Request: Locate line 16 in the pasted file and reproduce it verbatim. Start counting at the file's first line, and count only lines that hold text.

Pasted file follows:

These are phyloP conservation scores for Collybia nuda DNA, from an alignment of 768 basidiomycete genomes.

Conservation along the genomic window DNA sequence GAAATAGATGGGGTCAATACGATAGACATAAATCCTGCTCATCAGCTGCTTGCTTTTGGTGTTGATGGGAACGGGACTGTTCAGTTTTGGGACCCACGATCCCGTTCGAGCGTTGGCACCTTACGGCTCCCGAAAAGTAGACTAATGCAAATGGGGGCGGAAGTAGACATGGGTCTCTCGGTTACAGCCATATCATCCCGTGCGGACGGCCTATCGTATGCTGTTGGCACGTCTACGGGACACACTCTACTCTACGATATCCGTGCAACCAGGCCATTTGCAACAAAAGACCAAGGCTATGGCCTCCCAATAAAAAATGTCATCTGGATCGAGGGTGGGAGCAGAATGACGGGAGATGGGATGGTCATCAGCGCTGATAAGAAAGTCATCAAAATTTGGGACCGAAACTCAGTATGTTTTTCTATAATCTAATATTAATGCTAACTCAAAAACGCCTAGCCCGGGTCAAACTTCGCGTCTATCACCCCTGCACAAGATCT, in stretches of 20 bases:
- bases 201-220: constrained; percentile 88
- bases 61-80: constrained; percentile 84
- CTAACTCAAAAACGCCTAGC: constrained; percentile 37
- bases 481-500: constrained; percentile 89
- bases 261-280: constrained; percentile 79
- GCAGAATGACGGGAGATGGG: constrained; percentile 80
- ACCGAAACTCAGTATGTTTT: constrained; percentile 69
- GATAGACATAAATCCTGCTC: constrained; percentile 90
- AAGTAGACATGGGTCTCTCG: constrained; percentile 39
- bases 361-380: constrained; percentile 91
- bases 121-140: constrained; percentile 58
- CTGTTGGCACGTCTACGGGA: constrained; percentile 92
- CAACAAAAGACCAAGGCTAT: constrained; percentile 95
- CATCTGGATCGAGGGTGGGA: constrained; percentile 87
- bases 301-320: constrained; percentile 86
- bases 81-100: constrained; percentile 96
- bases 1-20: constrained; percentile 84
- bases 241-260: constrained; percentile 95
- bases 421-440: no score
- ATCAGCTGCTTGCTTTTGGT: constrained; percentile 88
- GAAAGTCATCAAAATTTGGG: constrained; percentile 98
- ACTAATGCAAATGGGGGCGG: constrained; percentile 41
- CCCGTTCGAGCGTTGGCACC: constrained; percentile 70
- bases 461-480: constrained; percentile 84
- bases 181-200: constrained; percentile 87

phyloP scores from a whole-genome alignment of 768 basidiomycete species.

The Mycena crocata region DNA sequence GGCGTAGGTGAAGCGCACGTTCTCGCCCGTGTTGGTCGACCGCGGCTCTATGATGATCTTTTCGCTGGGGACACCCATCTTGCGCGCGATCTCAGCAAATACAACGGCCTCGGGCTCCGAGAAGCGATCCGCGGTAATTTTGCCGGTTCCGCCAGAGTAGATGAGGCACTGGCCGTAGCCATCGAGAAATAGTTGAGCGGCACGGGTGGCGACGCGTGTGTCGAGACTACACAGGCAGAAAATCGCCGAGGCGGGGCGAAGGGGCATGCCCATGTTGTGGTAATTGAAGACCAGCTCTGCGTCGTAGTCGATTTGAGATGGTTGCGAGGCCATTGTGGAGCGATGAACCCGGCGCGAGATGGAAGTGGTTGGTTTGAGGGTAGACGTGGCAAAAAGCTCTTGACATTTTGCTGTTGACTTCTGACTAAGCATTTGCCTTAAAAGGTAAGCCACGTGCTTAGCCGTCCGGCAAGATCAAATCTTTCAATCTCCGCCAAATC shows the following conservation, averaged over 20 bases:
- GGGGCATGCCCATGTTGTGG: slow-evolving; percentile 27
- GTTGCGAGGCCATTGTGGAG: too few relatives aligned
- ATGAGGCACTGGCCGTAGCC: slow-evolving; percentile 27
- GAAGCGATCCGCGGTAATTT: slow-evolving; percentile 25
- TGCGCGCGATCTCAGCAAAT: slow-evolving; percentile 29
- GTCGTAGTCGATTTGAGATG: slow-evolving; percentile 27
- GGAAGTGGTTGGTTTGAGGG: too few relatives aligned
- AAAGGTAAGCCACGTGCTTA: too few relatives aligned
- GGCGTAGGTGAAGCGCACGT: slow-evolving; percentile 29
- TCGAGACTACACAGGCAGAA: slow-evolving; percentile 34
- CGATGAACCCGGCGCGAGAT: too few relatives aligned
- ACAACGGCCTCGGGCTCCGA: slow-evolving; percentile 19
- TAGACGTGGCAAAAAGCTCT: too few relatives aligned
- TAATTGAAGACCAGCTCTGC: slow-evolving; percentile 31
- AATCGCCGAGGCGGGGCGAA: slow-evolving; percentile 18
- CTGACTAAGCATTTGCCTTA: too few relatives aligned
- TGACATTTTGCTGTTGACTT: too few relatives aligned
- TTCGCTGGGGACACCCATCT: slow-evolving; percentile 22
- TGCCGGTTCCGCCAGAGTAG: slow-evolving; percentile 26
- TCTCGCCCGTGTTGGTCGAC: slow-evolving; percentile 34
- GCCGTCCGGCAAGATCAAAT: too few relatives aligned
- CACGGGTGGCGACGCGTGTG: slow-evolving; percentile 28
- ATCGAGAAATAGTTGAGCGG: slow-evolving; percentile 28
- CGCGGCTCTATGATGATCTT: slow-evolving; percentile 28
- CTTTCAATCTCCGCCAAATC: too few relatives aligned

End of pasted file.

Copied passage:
- CATCTGGATCGAGGGTGGGA: constrained; percentile 87